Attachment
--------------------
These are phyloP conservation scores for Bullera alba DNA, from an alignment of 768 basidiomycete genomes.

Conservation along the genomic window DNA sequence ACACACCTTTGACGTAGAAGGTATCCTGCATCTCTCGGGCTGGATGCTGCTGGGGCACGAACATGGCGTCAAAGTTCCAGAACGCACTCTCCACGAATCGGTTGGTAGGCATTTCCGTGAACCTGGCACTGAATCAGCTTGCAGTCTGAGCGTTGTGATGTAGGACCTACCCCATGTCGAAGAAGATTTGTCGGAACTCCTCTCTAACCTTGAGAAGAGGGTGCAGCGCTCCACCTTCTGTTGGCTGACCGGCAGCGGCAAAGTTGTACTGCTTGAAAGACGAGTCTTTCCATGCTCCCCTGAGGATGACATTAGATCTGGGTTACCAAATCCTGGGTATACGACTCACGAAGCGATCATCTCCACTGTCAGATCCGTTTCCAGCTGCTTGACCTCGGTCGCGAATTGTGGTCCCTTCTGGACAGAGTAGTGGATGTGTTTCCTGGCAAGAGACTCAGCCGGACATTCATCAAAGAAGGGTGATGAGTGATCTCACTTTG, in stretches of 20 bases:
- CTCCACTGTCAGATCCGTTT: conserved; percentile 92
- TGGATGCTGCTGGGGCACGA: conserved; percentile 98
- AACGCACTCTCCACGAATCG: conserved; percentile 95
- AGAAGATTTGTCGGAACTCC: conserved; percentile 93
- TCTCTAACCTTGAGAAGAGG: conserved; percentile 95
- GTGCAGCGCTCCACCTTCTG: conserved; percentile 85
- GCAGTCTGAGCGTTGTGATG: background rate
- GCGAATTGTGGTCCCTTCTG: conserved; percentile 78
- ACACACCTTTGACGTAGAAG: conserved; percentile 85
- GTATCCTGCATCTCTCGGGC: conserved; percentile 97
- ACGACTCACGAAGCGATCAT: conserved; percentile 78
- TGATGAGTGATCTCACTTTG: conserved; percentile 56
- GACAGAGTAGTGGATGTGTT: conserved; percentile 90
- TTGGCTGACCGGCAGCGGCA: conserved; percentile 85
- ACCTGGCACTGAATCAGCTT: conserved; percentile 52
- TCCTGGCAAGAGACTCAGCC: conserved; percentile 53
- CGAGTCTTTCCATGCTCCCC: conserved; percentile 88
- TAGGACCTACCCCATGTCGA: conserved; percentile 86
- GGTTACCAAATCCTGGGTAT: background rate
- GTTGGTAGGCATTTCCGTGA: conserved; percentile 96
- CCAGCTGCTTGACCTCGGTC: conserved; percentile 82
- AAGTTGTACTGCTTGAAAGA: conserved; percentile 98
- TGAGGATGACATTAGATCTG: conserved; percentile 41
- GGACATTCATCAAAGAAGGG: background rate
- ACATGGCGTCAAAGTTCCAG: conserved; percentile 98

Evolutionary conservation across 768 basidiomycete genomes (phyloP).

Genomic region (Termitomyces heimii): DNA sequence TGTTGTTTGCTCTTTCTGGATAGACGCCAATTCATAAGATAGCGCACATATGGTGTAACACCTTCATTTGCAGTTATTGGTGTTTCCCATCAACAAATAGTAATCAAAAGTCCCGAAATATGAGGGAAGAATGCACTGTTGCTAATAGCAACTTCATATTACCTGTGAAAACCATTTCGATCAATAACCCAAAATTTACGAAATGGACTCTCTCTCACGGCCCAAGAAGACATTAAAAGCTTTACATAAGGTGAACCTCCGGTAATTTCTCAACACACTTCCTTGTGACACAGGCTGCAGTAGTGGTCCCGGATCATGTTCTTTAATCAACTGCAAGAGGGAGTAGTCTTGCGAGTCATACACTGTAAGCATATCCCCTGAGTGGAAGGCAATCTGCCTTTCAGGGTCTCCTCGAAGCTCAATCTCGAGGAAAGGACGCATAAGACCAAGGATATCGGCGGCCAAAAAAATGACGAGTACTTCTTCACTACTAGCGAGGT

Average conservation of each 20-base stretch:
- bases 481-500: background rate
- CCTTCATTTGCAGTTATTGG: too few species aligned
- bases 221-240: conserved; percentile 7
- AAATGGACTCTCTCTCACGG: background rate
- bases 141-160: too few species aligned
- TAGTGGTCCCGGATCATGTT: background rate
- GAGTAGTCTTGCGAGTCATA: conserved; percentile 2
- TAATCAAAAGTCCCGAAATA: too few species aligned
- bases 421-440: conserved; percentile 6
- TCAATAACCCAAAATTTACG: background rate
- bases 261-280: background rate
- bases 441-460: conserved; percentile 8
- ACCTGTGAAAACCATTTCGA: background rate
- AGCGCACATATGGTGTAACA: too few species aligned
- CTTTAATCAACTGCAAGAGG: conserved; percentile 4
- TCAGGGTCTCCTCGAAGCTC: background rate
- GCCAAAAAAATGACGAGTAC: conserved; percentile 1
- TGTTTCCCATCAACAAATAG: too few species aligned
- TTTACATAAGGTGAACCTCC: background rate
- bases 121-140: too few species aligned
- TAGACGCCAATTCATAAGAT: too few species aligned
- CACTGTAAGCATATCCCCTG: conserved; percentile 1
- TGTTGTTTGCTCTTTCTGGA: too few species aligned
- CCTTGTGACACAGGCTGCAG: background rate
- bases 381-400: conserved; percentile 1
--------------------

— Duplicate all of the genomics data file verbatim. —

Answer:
These are phyloP conservation scores for Bullera alba DNA, from an alignment of 768 basidiomycete genomes.

Conservation along the genomic window DNA sequence ACACACCTTTGACGTAGAAGGTATCCTGCATCTCTCGGGCTGGATGCTGCTGGGGCACGAACATGGCGTCAAAGTTCCAGAACGCACTCTCCACGAATCGGTTGGTAGGCATTTCCGTGAACCTGGCACTGAATCAGCTTGCAGTCTGAGCGTTGTGATGTAGGACCTACCCCATGTCGAAGAAGATTTGTCGGAACTCCTCTCTAACCTTGAGAAGAGGGTGCAGCGCTCCACCTTCTGTTGGCTGACCGGCAGCGGCAAAGTTGTACTGCTTGAAAGACGAGTCTTTCCATGCTCCCCTGAGGATGACATTAGATCTGGGTTACCAAATCCTGGGTATACGACTCACGAAGCGATCATCTCCACTGTCAGATCCGTTTCCAGCTGCTTGACCTCGGTCGCGAATTGTGGTCCCTTCTGGACAGAGTAGTGGATGTGTTTCCTGGCAAGAGACTCAGCCGGACATTCATCAAAGAAGGGTGATGAGTGATCTCACTTTG, in stretches of 20 bases:
- CTCCACTGTCAGATCCGTTT: conserved; percentile 92
- TGGATGCTGCTGGGGCACGA: conserved; percentile 98
- AACGCACTCTCCACGAATCG: conserved; percentile 95
- AGAAGATTTGTCGGAACTCC: conserved; percentile 93
- TCTCTAACCTTGAGAAGAGG: conserved; percentile 95
- GTGCAGCGCTCCACCTTCTG: conserved; percentile 85
- GCAGTCTGAGCGTTGTGATG: background rate
- GCGAATTGTGGTCCCTTCTG: conserved; percentile 78
- ACACACCTTTGACGTAGAAG: conserved; percentile 85
- GTATCCTGCATCTCTCGGGC: conserved; percentile 97
- ACGACTCACGAAGCGATCAT: conserved; percentile 78
- TGATGAGTGATCTCACTTTG: conserved; percentile 56
- GACAGAGTAGTGGATGTGTT: conserved; percentile 90
- TTGGCTGACCGGCAGCGGCA: conserved; percentile 85
- ACCTGGCACTGAATCAGCTT: conserved; percentile 52
- TCCTGGCAAGAGACTCAGCC: conserved; percentile 53
- CGAGTCTTTCCATGCTCCCC: conserved; percentile 88
- TAGGACCTACCCCATGTCGA: conserved; percentile 86
- GGTTACCAAATCCTGGGTAT: background rate
- GTTGGTAGGCATTTCCGTGA: conserved; percentile 96
- CCAGCTGCTTGACCTCGGTC: conserved; percentile 82
- AAGTTGTACTGCTTGAAAGA: conserved; percentile 98
- TGAGGATGACATTAGATCTG: conserved; percentile 41
- GGACATTCATCAAAGAAGGG: background rate
- ACATGGCGTCAAAGTTCCAG: conserved; percentile 98

Evolutionary conservation across 768 basidiomycete genomes (phyloP).

Genomic region (Termitomyces heimii): DNA sequence TGTTGTTTGCTCTTTCTGGATAGACGCCAATTCATAAGATAGCGCACATATGGTGTAACACCTTCATTTGCAGTTATTGGTGTTTCCCATCAACAAATAGTAATCAAAAGTCCCGAAATATGAGGGAAGAATGCACTGTTGCTAATAGCAACTTCATATTACCTGTGAAAACCATTTCGATCAATAACCCAAAATTTACGAAATGGACTCTCTCTCACGGCCCAAGAAGACATTAAAAGCTTTACATAAGGTGAACCTCCGGTAATTTCTCAACACACTTCCTTGTGACACAGGCTGCAGTAGTGGTCCCGGATCATGTTCTTTAATCAACTGCAAGAGGGAGTAGTCTTGCGAGTCATACACTGTAAGCATATCCCCTGAGTGGAAGGCAATCTGCCTTTCAGGGTCTCCTCGAAGCTCAATCTCGAGGAAAGGACGCATAAGACCAAGGATATCGGCGGCCAAAAAAATGACGAGTACTTCTTCACTACTAGCGAGGT

Average conservation of each 20-base stretch:
- bases 481-500: background rate
- CCTTCATTTGCAGTTATTGG: too few species aligned
- bases 221-240: conserved; percentile 7
- AAATGGACTCTCTCTCACGG: background rate
- bases 141-160: too few species aligned
- TAGTGGTCCCGGATCATGTT: background rate
- GAGTAGTCTTGCGAGTCATA: conserved; percentile 2
- TAATCAAAAGTCCCGAAATA: too few species aligned
- bases 421-440: conserved; percentile 6
- TCAATAACCCAAAATTTACG: background rate
- bases 261-280: background rate
- bases 441-460: conserved; percentile 8
- ACCTGTGAAAACCATTTCGA: background rate
- AGCGCACATATGGTGTAACA: too few species aligned
- CTTTAATCAACTGCAAGAGG: conserved; percentile 4
- TCAGGGTCTCCTCGAAGCTC: background rate
- GCCAAAAAAATGACGAGTAC: conserved; percentile 1
- TGTTTCCCATCAACAAATAG: too few species aligned
- TTTACATAAGGTGAACCTCC: background rate
- bases 121-140: too few species aligned
- TAGACGCCAATTCATAAGAT: too few species aligned
- CACTGTAAGCATATCCCCTG: conserved; percentile 1
- TGTTGTTTGCTCTTTCTGGA: too few species aligned
- CCTTGTGACACAGGCTGCAG: background rate
- bases 381-400: conserved; percentile 1